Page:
I suggest you talk to the fire inspector or whom ever handles the life safety inspection area in the local jurisdiction. Most of th time an exit lite at each egress door and a lite to let some one see thru a hallway and/or stair is enough. Some areas have specific requirements that are not seen in others. Some of those can be expensive. Talk to both the local inspectors fire and electric, most of the time they will be very helpful. It's a lot easier to do it right the first time.
Re: Artificial light per area#6461 01/03/0208:19 PM01/03/0208:19 PM
I'd be ashamed to admit how old my copy of NFPA 101 Life Safety Code is. Things may have changed, but if your jurisdiction requires compliance with this publication, the means of egress must be lit to at least 1 footcandle. This amount of lighting could be very expensive, so, as the other post suggests, talk to the authorities in your area to find out what they expect.
Few things are harder to put up with than the annoyance of a good example.
Re: Artificial light per area#6462 01/03/0208:38 PM01/03/0208:38 PM
Thankyou for the responses. As far as speaking with/inspectors and township people, which I have I would prefer to have it in writing. I have done jobs where I put egress lighting where the stamped and sealed prints illustrated and still run into problems with/someone's interpretation of the code. I have also had inspectors say "its fine what is there" when I know it is not. And I have been in arguments w/ township inspectors over what is to feed the egress lighting, zoning it, required circuits and so on. I found the NFPA web page which is www.NFPA.org and ordered the Life Safety Code cdrom. I would rather show customers if they ask the literature than price a job based on someone's interpretation.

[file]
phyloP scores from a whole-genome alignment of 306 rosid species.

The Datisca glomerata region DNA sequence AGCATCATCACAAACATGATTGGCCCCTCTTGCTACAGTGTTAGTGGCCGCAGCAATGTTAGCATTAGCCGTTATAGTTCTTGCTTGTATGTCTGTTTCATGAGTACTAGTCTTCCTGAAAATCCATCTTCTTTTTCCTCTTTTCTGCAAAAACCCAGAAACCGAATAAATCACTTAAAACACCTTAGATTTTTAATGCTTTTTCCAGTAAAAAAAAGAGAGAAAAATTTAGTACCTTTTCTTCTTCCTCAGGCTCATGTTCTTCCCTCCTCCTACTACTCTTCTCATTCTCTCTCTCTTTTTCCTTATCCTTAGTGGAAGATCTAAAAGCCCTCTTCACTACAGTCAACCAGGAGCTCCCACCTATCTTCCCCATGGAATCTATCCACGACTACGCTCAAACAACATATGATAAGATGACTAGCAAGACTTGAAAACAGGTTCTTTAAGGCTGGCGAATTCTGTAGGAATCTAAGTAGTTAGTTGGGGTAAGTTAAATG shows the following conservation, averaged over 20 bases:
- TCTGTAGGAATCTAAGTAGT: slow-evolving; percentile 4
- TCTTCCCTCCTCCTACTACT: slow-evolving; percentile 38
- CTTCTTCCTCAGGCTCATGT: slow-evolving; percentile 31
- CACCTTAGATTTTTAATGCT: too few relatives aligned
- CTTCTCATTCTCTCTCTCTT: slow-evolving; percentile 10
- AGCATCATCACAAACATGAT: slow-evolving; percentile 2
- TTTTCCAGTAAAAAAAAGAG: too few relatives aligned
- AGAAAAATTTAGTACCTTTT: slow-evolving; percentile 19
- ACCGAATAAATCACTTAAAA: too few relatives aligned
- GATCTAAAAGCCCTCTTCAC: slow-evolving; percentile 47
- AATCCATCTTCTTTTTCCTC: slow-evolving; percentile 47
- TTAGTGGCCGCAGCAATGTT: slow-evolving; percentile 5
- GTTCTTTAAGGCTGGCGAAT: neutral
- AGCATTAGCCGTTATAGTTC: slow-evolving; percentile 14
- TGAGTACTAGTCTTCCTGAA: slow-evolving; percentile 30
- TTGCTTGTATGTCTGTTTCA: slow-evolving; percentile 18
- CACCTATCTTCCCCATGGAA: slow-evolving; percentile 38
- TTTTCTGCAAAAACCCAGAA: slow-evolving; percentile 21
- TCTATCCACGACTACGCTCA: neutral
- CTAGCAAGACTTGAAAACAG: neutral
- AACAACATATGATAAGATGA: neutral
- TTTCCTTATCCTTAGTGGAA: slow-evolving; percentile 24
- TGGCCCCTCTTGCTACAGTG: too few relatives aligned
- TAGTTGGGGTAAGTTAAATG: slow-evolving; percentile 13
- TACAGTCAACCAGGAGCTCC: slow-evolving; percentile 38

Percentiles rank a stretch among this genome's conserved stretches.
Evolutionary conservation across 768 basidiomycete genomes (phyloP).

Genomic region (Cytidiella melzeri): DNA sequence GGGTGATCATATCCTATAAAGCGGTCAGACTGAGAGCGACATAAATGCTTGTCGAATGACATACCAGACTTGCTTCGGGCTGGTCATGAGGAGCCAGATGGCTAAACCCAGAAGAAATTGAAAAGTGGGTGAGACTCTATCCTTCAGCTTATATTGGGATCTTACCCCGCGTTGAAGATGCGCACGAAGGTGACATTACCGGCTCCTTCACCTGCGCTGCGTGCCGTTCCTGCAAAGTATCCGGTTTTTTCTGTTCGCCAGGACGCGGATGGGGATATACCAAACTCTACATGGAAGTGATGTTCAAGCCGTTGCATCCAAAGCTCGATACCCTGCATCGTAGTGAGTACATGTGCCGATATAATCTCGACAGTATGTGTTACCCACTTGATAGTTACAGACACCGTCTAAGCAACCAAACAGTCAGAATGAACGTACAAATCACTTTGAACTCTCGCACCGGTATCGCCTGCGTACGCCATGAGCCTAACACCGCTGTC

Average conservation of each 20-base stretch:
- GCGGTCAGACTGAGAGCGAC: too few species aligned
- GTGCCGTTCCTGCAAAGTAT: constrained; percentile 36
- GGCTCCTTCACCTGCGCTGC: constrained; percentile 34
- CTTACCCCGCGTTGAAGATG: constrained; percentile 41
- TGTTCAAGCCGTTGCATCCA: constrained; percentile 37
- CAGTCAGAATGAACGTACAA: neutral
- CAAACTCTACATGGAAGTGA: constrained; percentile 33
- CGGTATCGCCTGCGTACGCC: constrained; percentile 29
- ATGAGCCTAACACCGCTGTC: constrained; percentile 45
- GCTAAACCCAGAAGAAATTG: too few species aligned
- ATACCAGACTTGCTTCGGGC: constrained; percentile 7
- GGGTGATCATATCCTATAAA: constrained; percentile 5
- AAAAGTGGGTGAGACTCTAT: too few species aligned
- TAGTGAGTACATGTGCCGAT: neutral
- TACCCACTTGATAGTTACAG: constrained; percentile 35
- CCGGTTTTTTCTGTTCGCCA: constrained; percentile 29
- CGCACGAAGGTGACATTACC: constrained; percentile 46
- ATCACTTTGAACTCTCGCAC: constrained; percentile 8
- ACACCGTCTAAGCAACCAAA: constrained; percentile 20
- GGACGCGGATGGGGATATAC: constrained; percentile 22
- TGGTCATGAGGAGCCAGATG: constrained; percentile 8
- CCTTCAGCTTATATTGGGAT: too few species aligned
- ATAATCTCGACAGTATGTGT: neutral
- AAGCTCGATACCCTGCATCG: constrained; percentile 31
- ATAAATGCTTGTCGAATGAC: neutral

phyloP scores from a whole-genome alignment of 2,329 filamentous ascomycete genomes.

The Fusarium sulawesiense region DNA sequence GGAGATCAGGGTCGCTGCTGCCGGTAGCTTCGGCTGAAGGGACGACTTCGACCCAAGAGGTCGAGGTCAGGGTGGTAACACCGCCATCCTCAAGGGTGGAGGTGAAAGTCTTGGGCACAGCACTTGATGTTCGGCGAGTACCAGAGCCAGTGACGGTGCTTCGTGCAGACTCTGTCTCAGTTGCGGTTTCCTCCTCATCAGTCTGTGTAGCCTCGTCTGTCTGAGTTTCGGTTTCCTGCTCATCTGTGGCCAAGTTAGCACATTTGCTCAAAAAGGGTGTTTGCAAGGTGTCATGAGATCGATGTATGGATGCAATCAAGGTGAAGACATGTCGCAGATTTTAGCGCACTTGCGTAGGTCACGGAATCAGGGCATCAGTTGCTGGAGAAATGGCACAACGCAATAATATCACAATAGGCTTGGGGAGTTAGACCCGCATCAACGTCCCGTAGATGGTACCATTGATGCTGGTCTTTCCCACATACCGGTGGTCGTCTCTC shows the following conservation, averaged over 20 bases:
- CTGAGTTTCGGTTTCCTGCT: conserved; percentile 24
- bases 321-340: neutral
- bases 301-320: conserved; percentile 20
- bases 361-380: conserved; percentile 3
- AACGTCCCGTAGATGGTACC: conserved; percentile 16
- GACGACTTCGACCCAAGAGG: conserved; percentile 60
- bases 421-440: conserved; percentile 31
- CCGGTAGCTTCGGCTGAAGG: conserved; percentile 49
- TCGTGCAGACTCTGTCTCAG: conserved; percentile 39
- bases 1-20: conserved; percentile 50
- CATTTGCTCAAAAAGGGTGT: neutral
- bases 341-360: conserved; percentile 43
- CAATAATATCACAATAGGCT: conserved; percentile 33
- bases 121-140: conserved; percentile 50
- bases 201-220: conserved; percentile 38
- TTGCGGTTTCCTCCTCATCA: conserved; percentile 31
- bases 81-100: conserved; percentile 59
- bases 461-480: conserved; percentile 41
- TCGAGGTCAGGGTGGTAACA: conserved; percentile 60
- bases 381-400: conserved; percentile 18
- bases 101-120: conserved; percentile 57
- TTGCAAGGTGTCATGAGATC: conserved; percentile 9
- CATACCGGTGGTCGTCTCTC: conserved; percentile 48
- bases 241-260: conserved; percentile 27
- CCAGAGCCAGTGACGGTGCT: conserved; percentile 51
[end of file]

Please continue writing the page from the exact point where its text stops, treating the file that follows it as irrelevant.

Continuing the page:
Re: Artificial light per area#6464 01/03/0209:14 PM01/03/0209:14 PM
I would suggest you check the local building code. While the 1 ft/candle language shows up in just about every building code, the method of achieving 1 ft/candle is very different.
Some codes require a minimum of 1 ft/candle at the floor for the entire means of egress, and other codes mirror what NFPA 101 says. This tends to be a more performance based method that looks more for an average than an absolute 1 ft/candle.
Usually the requirements for lighting the means of egress are found in Chapter 10 of your building code.
Hope that helps.
Re: Artificial light per area#6465 01/05/0203:22 AM01/05/0203:22 AM
I agree with the others here - run this question through the Building Department, as it's very "Jurisdiction Dependent" [if that makes any sense..].
I would suggest throwing this question at the Head Building Inspector [at least that office], and also the Fire Inspector / Marshall / etc. [whom ever will inspect for Fire / Life / Safety].
This Emergency egress lighting gets somewhat complex in high rise buildings, not sure of the complexity in Residential applications.
I have seen newer apartment complexes and motels with beefy egress / exit lighting, and a diesel powered UPS for the elevator equipment.
1 Fc @ floor level is a common "minimum" level that I have seen / installed. Some also want "X" Fc @ 5'-0", as calcualted using a foot candle calculator [typ. for those involved with lighting designs]. Also backup batteries are rated for 90 minutes minimum [drive the rated load / ampere-hours for no less than 90 minutes begore intensity begins to drop].
P.S. edit-ted badd spellll-eng again! SET
[This message has been edited by Scott35 (edited 01-05-2002).]
Scott " 35 " Thompson Just Say NO To Green Eggs And Ham!